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What are mutual funds?

In basic terms, a mutual fund is a type of investment that pools money from many different investors in order to purchase other investments, such as stocks, bonds, etc. They are normally managed by a portfolio manager whose goal is to generate better financial returns than the market (e.g. the S&P 500, the Dow Jones Industrial Average or DOW, the NASDAQ, etc.). Think of mutual funds as a basket holding many different stocks, cash, bonds or other securities. The goal is to create a more balanced or less risky portfolio. A mutual fund is characterized by a ticker symbol to distinguish it from other mutual funds. For example, FTQGX (Fidelity Focused Stock Fund), FNCMX (Fidelity NASDAQ Compositive Index Fund) are mutual funds.  

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Why investors buy mutual funds.

Investors buy mutual funds for many different reasons. They invest in mutual funds in order to create wealth, achieve financial stability and independence, plan for retirement, vacation, or education. Last but not least, by investing in mutual funds, investors leave the heavy lifting to professional fund managers who research, sell or buy stocks, bonds and other securities for the mutual fund.

How to purchase mutual funds

You can buy mutual funds from a broker (Fidelity, E-trade, TD Ameritrade, etc.) or from the fund itself. Investors buy mutual funds at the fund's net asset value (NAV). The NAV is nothing more than the amount of money you need to buy one share of the fund. Here are the steps you need to take to buy mutual funds: 1) open a brokerage account; 2) fund your account; 3) decide how many shares of the mutual fund you want to buy; 4) choose your order type. Although mutual funds are less risky investments compared to stocks, you should always read the fund's prospectus. This is a document that outlines the fund's investment strategy, fees, risks, among other things. Here's a nice little guide on how to evaluate and select index funds for your portfolio.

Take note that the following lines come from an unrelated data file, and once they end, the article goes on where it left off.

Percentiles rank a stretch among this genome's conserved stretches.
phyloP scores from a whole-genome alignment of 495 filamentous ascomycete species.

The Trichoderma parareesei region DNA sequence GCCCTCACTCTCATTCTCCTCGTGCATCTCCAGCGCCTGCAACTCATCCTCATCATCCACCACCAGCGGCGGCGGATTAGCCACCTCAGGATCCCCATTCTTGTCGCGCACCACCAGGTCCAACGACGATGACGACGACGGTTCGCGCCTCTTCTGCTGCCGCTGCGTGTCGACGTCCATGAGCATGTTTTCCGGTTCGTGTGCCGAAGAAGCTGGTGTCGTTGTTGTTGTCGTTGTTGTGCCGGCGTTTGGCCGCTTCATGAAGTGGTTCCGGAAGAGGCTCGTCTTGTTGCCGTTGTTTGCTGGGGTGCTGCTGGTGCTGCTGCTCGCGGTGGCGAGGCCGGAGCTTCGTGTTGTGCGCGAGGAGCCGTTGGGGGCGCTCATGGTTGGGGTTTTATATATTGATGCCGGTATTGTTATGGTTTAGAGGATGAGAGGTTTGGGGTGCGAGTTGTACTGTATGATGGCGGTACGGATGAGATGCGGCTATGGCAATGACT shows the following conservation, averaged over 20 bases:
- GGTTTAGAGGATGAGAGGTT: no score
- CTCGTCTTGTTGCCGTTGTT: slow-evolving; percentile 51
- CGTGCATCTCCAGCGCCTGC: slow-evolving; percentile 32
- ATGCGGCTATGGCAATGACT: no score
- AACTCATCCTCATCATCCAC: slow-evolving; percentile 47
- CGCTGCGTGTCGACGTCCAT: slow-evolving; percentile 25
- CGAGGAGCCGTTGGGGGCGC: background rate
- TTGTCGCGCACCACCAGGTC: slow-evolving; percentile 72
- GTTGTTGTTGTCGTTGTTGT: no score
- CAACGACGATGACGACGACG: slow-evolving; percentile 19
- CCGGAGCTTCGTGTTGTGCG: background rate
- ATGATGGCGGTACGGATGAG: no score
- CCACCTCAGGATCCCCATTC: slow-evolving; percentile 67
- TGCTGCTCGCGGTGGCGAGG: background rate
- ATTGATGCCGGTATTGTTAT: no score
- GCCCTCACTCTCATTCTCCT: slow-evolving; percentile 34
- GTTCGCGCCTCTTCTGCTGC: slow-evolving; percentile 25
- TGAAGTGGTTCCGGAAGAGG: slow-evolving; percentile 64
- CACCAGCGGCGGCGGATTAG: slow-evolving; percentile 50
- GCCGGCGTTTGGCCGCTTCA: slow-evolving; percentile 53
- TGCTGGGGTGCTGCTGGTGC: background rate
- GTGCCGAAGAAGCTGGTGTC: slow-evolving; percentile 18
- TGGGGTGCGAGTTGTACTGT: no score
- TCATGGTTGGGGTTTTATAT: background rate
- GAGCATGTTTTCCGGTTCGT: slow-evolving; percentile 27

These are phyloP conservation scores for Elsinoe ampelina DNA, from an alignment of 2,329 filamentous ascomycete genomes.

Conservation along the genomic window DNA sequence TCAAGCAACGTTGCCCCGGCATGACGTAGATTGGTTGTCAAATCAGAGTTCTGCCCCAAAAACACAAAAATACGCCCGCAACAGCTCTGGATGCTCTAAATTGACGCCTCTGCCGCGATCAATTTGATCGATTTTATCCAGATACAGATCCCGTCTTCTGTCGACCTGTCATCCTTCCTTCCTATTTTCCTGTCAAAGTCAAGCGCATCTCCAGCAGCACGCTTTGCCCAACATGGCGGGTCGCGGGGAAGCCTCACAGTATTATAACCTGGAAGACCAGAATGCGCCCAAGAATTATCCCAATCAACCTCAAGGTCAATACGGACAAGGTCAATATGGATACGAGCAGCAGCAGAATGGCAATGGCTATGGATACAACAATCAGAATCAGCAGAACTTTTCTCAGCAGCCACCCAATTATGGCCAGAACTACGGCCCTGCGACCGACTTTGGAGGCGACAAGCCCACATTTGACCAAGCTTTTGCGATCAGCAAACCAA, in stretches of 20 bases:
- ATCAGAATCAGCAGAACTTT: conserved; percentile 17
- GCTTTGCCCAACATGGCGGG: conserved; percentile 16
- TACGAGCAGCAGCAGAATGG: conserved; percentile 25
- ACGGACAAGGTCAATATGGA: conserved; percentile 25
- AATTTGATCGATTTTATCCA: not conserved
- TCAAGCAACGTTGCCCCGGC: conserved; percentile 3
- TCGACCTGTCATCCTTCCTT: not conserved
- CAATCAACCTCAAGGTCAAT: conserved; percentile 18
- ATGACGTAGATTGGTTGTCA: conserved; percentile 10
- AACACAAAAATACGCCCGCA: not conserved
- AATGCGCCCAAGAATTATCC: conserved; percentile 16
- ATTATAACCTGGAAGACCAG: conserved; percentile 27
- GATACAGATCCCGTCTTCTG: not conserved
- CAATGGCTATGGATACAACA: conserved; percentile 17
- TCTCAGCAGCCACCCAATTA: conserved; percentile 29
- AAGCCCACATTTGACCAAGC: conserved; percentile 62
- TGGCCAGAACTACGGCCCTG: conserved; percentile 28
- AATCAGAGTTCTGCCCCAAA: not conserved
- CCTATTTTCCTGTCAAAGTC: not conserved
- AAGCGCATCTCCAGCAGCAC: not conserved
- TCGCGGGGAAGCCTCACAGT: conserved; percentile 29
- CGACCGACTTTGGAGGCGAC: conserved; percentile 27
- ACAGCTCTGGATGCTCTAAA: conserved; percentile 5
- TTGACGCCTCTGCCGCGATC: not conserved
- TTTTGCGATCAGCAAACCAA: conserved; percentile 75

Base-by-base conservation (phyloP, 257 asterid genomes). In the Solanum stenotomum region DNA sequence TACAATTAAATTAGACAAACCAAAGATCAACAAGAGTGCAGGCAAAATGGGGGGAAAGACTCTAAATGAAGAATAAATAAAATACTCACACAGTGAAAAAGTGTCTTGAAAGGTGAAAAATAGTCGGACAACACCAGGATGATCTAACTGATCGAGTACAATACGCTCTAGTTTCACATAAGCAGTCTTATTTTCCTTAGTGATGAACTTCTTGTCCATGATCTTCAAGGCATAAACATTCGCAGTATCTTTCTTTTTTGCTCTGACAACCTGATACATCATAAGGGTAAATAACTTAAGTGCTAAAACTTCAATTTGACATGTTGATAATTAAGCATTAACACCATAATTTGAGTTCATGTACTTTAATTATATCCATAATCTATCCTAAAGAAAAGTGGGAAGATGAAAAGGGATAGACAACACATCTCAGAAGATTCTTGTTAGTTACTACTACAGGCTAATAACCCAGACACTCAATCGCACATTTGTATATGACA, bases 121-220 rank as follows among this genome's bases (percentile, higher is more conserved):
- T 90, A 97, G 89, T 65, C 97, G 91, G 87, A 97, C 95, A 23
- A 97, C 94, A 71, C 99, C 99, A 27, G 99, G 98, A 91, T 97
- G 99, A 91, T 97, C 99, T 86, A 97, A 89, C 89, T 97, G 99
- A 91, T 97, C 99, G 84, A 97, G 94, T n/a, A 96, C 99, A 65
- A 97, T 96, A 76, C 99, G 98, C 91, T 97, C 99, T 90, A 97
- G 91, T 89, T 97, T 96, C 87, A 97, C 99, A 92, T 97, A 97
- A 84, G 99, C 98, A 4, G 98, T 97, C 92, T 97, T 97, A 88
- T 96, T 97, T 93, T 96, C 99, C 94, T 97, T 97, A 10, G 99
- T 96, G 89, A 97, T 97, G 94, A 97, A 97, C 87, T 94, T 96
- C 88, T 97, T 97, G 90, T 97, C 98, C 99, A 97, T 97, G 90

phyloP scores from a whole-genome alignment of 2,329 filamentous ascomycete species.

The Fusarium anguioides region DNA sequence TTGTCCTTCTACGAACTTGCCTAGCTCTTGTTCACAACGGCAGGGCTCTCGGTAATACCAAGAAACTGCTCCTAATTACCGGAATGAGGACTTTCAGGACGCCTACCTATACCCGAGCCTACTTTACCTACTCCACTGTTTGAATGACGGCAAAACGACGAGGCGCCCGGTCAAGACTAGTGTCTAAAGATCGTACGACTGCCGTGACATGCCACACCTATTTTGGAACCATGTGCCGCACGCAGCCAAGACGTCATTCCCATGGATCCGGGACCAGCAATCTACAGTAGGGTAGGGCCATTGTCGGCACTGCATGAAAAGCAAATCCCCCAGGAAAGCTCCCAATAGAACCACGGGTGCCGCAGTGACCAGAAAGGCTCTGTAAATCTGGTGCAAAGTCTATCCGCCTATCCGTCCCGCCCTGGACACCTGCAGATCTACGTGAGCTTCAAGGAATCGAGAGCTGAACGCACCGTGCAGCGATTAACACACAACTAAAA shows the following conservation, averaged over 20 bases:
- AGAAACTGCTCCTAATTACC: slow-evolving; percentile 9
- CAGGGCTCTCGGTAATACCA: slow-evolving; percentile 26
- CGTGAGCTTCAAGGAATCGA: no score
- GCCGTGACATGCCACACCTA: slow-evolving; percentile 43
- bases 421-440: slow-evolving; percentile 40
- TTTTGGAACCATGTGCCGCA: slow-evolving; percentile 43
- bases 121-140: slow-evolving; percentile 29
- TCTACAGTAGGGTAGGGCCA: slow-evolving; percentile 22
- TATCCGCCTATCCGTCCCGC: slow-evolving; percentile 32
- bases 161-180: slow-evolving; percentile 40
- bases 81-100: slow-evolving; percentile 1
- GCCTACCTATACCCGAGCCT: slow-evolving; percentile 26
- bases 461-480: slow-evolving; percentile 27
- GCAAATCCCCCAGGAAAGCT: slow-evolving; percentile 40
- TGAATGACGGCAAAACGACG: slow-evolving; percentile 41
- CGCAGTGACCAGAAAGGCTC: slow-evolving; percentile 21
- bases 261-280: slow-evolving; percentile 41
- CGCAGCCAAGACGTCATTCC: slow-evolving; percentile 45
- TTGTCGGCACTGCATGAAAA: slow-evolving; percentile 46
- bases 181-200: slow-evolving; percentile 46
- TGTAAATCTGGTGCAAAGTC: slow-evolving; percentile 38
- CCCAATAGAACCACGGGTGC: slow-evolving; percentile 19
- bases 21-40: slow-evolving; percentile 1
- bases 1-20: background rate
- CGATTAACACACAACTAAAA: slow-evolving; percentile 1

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Benefits & risks of mutual funds.

As an investor, owning mutual funds comes with risks and benefits. If the mutual fund's price or net asset value (NAV) goes down, you will lose money and vice versa. There is no certainty that companies whose stocks the mutual fund holds will prosper or do well. To a large extent, a mutual fund's NAV is dependent upon the basket of securities (stocks, bonds, cash, etc) it holds. Many factors affect a mutual fund's share price (NAV), including but not limited to quarterly earning reports of individual companies, regulatory, political, economic and other events.

How investors make money from mutual funds.

Investors make money in two major ways. First, they earn money through capital gains. A capital gain is essentially the increase in price of a fund to a price higher than the initial purchase price. Second, investors make money through dividends. Dividends are basically free money you get for simply owning the fund or being a fund holder. Dividends are usually paid to shareholders quarterly. Not all companies pay dividends. Mutual funds are meant to be kept for the long-term. Here's a nice overview of how investors earn money from mutual funds. Check out this nice comparison between stocks, ETFs and mutual funds.